Q: I rent an apartment in a large complex. My lease prohibits "outdoor cooking of any kind" except in the picnic areas near the pool and children’s play areas. But this provision is routinely ignored by residents, many of whom have small barbecues on their patios and terraces. I happen to live in the middle of some very serious grillers, and I am really bothered by the smoke. How can I get management to enforce this clause? –Barb H.

A: Let’s assume that your neighbors’ leases have the same prohibition against outdoor cooking as yours does. Let’s also assume that you have complained about the situation, both to management and to the neighbors, but to no avail.

Your ability to insist that management enforce its no-cooking provision is rather weak, unfortunately. Unlike a lease clause that prohibits illegal activity on the premises, this clause is more like a noise prohibition — one that attempts to regulate otherwise lawful activities that, if taken to extremes or engaged in by large numbers, create difficult or unpleasant conditions.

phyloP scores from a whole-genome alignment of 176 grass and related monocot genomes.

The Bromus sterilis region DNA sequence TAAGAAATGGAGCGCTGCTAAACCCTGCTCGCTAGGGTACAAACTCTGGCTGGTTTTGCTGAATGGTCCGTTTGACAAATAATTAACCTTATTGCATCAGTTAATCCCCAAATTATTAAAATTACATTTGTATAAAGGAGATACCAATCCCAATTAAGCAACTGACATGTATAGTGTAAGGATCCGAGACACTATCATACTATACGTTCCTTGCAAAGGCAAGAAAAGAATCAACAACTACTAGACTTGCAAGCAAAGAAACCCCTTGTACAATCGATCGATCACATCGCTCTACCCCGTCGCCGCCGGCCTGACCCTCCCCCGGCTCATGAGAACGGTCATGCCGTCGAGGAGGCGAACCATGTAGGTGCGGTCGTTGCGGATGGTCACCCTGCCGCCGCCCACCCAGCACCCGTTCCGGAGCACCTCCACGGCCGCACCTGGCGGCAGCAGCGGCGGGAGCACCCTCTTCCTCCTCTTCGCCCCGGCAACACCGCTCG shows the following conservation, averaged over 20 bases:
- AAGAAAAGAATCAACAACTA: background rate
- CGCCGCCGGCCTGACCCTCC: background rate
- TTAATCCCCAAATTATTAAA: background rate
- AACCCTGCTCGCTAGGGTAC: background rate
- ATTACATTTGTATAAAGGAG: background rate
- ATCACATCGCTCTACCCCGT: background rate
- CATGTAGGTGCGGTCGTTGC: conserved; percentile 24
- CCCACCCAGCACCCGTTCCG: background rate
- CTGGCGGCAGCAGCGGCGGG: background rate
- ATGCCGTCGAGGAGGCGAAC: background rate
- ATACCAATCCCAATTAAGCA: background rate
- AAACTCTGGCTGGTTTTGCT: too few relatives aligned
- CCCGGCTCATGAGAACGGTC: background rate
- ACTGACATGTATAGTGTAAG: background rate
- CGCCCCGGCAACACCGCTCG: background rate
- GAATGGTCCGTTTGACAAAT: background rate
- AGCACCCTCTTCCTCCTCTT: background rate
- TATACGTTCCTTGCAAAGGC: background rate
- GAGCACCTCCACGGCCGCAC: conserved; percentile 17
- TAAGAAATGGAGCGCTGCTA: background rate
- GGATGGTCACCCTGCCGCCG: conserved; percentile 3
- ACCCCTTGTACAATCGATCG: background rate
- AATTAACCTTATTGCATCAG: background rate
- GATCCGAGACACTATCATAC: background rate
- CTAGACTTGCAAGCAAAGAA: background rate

Sometimes these activities rise to the level of a legal nuisance — an activity that makes it impossible or nearly impossible for neighbors to use or enjoy their homes — and at that point, neighbors may be able to get law enforcement involved.

But practically speaking, these extreme responses are appropriate only when conditions have become intolerable — think of constant all-night parties, or a car-repair business operated nights and weekends. Occasional smoke from a barbecue may not make the cut.

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